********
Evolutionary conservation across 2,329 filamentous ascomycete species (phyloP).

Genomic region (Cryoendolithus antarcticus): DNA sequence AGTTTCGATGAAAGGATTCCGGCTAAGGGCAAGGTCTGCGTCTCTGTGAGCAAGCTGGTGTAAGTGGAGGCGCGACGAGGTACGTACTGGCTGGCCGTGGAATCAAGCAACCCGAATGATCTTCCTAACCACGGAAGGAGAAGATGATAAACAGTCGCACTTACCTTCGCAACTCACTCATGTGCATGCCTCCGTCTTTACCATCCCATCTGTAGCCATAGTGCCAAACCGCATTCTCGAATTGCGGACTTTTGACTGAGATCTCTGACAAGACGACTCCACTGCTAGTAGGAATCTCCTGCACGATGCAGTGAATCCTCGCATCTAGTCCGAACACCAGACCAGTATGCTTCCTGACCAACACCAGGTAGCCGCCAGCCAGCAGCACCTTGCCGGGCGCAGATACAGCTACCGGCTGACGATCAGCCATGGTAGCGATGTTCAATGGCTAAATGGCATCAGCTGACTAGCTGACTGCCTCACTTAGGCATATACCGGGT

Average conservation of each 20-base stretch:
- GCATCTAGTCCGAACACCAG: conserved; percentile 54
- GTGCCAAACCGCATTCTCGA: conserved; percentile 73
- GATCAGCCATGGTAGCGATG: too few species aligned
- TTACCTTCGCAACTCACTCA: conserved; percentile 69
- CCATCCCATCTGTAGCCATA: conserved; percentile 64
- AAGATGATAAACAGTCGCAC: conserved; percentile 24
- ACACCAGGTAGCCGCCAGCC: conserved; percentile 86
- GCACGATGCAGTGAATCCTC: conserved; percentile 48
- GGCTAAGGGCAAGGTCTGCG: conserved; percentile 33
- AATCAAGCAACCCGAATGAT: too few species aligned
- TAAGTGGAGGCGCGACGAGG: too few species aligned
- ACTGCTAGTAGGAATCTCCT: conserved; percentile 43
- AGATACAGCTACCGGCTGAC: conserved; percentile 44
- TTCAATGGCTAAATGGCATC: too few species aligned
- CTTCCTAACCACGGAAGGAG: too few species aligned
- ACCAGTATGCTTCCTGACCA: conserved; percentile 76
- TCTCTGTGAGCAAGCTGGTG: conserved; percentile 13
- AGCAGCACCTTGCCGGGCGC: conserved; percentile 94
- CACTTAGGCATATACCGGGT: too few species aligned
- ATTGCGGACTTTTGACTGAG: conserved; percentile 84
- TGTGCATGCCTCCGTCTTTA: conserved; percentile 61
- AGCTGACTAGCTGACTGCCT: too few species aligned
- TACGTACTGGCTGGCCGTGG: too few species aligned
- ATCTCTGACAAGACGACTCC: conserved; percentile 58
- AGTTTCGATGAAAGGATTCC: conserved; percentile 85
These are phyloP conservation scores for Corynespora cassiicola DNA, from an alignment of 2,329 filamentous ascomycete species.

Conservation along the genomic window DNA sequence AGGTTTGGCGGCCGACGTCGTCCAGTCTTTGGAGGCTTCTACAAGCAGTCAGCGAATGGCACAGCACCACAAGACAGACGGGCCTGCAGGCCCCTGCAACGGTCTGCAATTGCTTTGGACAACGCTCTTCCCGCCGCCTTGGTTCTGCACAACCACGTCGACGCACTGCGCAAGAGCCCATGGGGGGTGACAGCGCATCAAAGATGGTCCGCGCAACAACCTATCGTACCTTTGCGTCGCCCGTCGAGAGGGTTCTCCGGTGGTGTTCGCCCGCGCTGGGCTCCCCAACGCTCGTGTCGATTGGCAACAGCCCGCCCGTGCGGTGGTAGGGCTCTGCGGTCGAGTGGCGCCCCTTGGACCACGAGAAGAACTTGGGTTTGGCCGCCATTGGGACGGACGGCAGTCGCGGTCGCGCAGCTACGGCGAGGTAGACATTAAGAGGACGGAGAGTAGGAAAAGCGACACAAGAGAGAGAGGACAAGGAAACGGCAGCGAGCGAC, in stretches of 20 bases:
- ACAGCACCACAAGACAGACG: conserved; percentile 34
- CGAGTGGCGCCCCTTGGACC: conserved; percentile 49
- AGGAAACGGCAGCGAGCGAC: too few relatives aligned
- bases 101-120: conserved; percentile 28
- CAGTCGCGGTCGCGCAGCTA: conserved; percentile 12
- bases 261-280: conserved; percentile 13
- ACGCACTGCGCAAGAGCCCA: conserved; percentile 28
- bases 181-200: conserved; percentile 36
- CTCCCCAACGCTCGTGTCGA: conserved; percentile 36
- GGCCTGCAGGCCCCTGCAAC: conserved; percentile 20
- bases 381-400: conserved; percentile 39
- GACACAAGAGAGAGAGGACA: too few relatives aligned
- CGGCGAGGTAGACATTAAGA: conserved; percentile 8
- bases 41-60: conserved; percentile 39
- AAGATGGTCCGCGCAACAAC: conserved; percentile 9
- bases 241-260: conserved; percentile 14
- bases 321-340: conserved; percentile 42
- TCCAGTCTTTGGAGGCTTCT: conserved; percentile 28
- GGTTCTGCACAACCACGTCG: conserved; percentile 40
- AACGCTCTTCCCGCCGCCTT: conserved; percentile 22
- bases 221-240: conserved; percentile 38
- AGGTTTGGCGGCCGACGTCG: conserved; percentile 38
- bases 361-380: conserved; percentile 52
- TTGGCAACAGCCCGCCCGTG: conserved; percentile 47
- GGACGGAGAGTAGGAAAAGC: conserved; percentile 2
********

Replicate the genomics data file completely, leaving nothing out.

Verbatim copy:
Evolutionary conservation across 2,329 filamentous ascomycete species (phyloP).

Genomic region (Cryoendolithus antarcticus): DNA sequence AGTTTCGATGAAAGGATTCCGGCTAAGGGCAAGGTCTGCGTCTCTGTGAGCAAGCTGGTGTAAGTGGAGGCGCGACGAGGTACGTACTGGCTGGCCGTGGAATCAAGCAACCCGAATGATCTTCCTAACCACGGAAGGAGAAGATGATAAACAGTCGCACTTACCTTCGCAACTCACTCATGTGCATGCCTCCGTCTTTACCATCCCATCTGTAGCCATAGTGCCAAACCGCATTCTCGAATTGCGGACTTTTGACTGAGATCTCTGACAAGACGACTCCACTGCTAGTAGGAATCTCCTGCACGATGCAGTGAATCCTCGCATCTAGTCCGAACACCAGACCAGTATGCTTCCTGACCAACACCAGGTAGCCGCCAGCCAGCAGCACCTTGCCGGGCGCAGATACAGCTACCGGCTGACGATCAGCCATGGTAGCGATGTTCAATGGCTAAATGGCATCAGCTGACTAGCTGACTGCCTCACTTAGGCATATACCGGGT

Average conservation of each 20-base stretch:
- GCATCTAGTCCGAACACCAG: conserved; percentile 54
- GTGCCAAACCGCATTCTCGA: conserved; percentile 73
- GATCAGCCATGGTAGCGATG: too few species aligned
- TTACCTTCGCAACTCACTCA: conserved; percentile 69
- CCATCCCATCTGTAGCCATA: conserved; percentile 64
- AAGATGATAAACAGTCGCAC: conserved; percentile 24
- ACACCAGGTAGCCGCCAGCC: conserved; percentile 86
- GCACGATGCAGTGAATCCTC: conserved; percentile 48
- GGCTAAGGGCAAGGTCTGCG: conserved; percentile 33
- AATCAAGCAACCCGAATGAT: too few species aligned
- TAAGTGGAGGCGCGACGAGG: too few species aligned
- ACTGCTAGTAGGAATCTCCT: conserved; percentile 43
- AGATACAGCTACCGGCTGAC: conserved; percentile 44
- TTCAATGGCTAAATGGCATC: too few species aligned
- CTTCCTAACCACGGAAGGAG: too few species aligned
- ACCAGTATGCTTCCTGACCA: conserved; percentile 76
- TCTCTGTGAGCAAGCTGGTG: conserved; percentile 13
- AGCAGCACCTTGCCGGGCGC: conserved; percentile 94
- CACTTAGGCATATACCGGGT: too few species aligned
- ATTGCGGACTTTTGACTGAG: conserved; percentile 84
- TGTGCATGCCTCCGTCTTTA: conserved; percentile 61
- AGCTGACTAGCTGACTGCCT: too few species aligned
- TACGTACTGGCTGGCCGTGG: too few species aligned
- ATCTCTGACAAGACGACTCC: conserved; percentile 58
- AGTTTCGATGAAAGGATTCC: conserved; percentile 85
These are phyloP conservation scores for Corynespora cassiicola DNA, from an alignment of 2,329 filamentous ascomycete species.

Conservation along the genomic window DNA sequence AGGTTTGGCGGCCGACGTCGTCCAGTCTTTGGAGGCTTCTACAAGCAGTCAGCGAATGGCACAGCACCACAAGACAGACGGGCCTGCAGGCCCCTGCAACGGTCTGCAATTGCTTTGGACAACGCTCTTCCCGCCGCCTTGGTTCTGCACAACCACGTCGACGCACTGCGCAAGAGCCCATGGGGGGTGACAGCGCATCAAAGATGGTCCGCGCAACAACCTATCGTACCTTTGCGTCGCCCGTCGAGAGGGTTCTCCGGTGGTGTTCGCCCGCGCTGGGCTCCCCAACGCTCGTGTCGATTGGCAACAGCCCGCCCGTGCGGTGGTAGGGCTCTGCGGTCGAGTGGCGCCCCTTGGACCACGAGAAGAACTTGGGTTTGGCCGCCATTGGGACGGACGGCAGTCGCGGTCGCGCAGCTACGGCGAGGTAGACATTAAGAGGACGGAGAGTAGGAAAAGCGACACAAGAGAGAGAGGACAAGGAAACGGCAGCGAGCGAC, in stretches of 20 bases:
- ACAGCACCACAAGACAGACG: conserved; percentile 34
- CGAGTGGCGCCCCTTGGACC: conserved; percentile 49
- AGGAAACGGCAGCGAGCGAC: too few relatives aligned
- bases 101-120: conserved; percentile 28
- CAGTCGCGGTCGCGCAGCTA: conserved; percentile 12
- bases 261-280: conserved; percentile 13
- ACGCACTGCGCAAGAGCCCA: conserved; percentile 28
- bases 181-200: conserved; percentile 36
- CTCCCCAACGCTCGTGTCGA: conserved; percentile 36
- GGCCTGCAGGCCCCTGCAAC: conserved; percentile 20
- bases 381-400: conserved; percentile 39
- GACACAAGAGAGAGAGGACA: too few relatives aligned
- CGGCGAGGTAGACATTAAGA: conserved; percentile 8
- bases 41-60: conserved; percentile 39
- AAGATGGTCCGCGCAACAAC: conserved; percentile 9
- bases 241-260: conserved; percentile 14
- bases 321-340: conserved; percentile 42
- TCCAGTCTTTGGAGGCTTCT: conserved; percentile 28
- GGTTCTGCACAACCACGTCG: conserved; percentile 40
- AACGCTCTTCCCGCCGCCTT: conserved; percentile 22
- bases 221-240: conserved; percentile 38
- AGGTTTGGCGGCCGACGTCG: conserved; percentile 38
- bases 361-380: conserved; percentile 52
- TTGGCAACAGCCCGCCCGTG: conserved; percentile 47
- GGACGGAGAGTAGGAAAAGC: conserved; percentile 2